Keeping Corner by Kashmira Sheth
My rating: 4 of 5 stars
I didn't realize that this was written by the same author as Blue Jasmine, but I should have because the metatheme is the same: old traditions are not always best, and change is modern and good.
Here, Leela is a young wife - so young, in fact, that she hasn't yet left her parent's home (nor has she really spent any time with her husband). She's in school, waiting for her anu (the ceremony where she'll leave home and join her in-law's household), and just starting to notice and have feelings for her husband when he is bitten by a poisonous snake and dies. In pre-independence India, among the Brahman, this means that Leela's hair will be shaved, that she must "keep corner" (basically, stay inside her house and in one corner of the inner courtyard) for a year, that she gives up all her fancy clothes and jewelry, and stays a widow forever. Her family is also expected to share her year by not entertaining, not attending the religious ceremonies and generally shunning society.
Leela does have a brother, Kanubhai, who is 22 and unmarried (quite unusual for that time and caste), and who lives in Ahmedabad. This is important because Ahmedabad is also a base for Gandhi's movement - there are many new ideas (like protesting taxes, women are equal, castes are equal) that Kanubhai is surrounded by and inspired by. He manages to have Leela taught by the town's teacher during her year, and (unknown to Leela) vows not to marry until she is allowed to study and have a life despite now being a widow.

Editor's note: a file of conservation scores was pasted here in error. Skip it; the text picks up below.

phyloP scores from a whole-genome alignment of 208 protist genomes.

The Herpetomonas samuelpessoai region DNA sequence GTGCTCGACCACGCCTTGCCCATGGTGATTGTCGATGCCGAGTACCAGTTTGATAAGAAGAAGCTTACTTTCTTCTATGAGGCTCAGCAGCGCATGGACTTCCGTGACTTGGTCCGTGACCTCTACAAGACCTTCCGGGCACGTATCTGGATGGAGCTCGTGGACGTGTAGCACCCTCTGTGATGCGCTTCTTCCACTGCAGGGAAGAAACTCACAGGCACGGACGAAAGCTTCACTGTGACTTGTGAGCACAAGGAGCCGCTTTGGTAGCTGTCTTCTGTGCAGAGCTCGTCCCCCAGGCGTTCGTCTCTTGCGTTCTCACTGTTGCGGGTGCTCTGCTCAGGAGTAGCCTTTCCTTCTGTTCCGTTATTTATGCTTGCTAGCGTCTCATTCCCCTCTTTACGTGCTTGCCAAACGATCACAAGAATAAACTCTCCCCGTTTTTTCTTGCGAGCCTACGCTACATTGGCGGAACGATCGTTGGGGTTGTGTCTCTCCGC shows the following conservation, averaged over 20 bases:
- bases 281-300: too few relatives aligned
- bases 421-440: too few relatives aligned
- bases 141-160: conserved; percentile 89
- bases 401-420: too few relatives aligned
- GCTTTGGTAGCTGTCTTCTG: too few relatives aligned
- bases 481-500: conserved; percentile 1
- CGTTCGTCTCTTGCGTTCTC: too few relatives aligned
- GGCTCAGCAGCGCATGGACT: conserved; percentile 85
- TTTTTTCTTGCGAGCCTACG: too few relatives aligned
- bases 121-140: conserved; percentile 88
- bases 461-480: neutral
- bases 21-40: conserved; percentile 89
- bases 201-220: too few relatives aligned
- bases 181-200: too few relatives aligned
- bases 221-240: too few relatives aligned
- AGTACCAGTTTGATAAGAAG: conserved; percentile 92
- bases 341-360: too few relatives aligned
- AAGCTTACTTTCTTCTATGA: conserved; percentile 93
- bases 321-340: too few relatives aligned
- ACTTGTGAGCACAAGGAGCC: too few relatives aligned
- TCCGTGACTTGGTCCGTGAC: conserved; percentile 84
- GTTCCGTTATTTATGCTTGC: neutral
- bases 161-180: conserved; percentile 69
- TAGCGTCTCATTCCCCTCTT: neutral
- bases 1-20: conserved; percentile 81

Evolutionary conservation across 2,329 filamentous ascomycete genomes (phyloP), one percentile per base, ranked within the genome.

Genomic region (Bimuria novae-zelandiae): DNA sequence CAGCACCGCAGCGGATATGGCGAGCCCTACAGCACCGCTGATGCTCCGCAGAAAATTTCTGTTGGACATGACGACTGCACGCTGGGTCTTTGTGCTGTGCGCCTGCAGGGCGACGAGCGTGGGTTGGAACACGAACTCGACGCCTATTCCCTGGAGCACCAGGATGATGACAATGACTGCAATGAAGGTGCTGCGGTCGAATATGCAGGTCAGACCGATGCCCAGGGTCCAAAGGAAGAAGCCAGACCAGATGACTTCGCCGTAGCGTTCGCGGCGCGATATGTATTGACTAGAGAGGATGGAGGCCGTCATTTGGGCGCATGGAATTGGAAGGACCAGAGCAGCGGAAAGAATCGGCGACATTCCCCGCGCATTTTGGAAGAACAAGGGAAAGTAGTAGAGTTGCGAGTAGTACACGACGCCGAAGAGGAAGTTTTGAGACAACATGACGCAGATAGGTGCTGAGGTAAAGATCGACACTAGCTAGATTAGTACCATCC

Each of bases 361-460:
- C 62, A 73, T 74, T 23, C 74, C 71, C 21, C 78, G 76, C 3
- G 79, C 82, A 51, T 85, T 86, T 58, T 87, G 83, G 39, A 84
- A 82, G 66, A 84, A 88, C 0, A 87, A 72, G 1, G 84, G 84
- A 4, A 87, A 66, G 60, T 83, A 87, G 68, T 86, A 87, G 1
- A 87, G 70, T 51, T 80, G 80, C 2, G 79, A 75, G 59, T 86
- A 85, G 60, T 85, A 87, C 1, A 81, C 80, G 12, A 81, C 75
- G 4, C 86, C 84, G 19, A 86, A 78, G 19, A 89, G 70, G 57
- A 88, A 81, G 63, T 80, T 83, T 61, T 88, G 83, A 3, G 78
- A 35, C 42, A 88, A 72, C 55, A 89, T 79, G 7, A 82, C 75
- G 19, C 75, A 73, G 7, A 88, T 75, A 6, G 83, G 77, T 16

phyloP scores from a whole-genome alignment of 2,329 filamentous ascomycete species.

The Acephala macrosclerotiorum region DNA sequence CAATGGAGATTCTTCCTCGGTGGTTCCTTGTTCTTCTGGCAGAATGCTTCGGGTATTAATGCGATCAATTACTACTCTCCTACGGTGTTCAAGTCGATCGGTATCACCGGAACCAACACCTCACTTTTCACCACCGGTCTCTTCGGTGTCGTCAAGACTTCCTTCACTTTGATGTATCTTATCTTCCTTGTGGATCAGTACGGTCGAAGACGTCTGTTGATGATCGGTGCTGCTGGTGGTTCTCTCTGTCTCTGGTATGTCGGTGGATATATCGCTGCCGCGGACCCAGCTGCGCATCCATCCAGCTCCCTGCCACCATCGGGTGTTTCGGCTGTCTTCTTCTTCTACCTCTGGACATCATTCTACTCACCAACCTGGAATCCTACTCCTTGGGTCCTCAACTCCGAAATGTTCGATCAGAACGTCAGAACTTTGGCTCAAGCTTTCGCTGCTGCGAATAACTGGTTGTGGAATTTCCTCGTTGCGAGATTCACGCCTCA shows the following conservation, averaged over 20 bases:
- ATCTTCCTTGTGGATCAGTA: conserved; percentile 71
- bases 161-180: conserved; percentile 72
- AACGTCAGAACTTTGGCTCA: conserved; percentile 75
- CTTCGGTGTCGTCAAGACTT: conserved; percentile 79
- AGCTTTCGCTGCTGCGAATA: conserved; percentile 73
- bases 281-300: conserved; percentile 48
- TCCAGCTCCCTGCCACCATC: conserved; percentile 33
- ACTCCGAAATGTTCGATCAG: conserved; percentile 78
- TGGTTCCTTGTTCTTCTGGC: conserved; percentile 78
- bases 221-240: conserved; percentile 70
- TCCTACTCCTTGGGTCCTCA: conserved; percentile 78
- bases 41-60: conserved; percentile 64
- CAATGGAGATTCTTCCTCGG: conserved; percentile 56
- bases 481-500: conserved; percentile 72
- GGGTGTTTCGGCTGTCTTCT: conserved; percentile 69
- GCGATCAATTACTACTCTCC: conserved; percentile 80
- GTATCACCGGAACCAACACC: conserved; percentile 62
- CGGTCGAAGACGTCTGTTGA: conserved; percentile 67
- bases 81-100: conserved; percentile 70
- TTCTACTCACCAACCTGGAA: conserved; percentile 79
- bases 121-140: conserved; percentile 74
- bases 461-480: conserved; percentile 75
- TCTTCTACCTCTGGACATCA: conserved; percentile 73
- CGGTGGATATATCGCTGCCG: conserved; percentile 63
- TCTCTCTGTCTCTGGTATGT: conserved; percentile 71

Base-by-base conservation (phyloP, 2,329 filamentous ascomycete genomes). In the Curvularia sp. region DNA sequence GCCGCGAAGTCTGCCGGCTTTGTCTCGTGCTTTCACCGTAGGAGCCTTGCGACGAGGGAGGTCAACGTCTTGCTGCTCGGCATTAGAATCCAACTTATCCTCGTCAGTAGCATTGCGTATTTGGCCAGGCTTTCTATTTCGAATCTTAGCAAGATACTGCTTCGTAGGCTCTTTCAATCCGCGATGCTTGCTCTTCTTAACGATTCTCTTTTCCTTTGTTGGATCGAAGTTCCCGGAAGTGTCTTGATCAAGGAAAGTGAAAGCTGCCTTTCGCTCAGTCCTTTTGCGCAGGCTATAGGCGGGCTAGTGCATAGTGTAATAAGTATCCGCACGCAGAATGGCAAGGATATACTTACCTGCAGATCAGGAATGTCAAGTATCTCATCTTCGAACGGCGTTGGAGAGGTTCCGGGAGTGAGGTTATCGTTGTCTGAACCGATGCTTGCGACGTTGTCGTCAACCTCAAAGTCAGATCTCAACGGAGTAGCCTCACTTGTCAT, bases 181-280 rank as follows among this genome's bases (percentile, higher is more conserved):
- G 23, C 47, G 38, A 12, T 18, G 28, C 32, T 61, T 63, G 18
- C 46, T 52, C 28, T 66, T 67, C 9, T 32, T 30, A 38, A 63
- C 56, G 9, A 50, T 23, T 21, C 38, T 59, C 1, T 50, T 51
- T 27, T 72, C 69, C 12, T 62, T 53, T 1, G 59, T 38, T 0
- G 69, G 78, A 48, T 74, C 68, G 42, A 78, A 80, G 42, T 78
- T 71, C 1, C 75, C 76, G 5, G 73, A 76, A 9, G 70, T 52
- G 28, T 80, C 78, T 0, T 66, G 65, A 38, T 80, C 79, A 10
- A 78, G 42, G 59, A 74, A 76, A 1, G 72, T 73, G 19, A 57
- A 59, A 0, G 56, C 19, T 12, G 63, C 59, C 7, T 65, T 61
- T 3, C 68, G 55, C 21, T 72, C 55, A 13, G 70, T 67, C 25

The news of how India is changing, slowly breaking free from the rule of the Raj parallels how Leela and her family changes. At times this can be a little heavy-handed, but I think readers will root for Leela's future because it does seem so very unfair. Besides the obvious outcome (it really would have been surprising had the author allowed Leela to stay at home, a widow with no future) I got annoyed when she translated the foreign words into English for us - there's a glossary in the back so if felt redundant.
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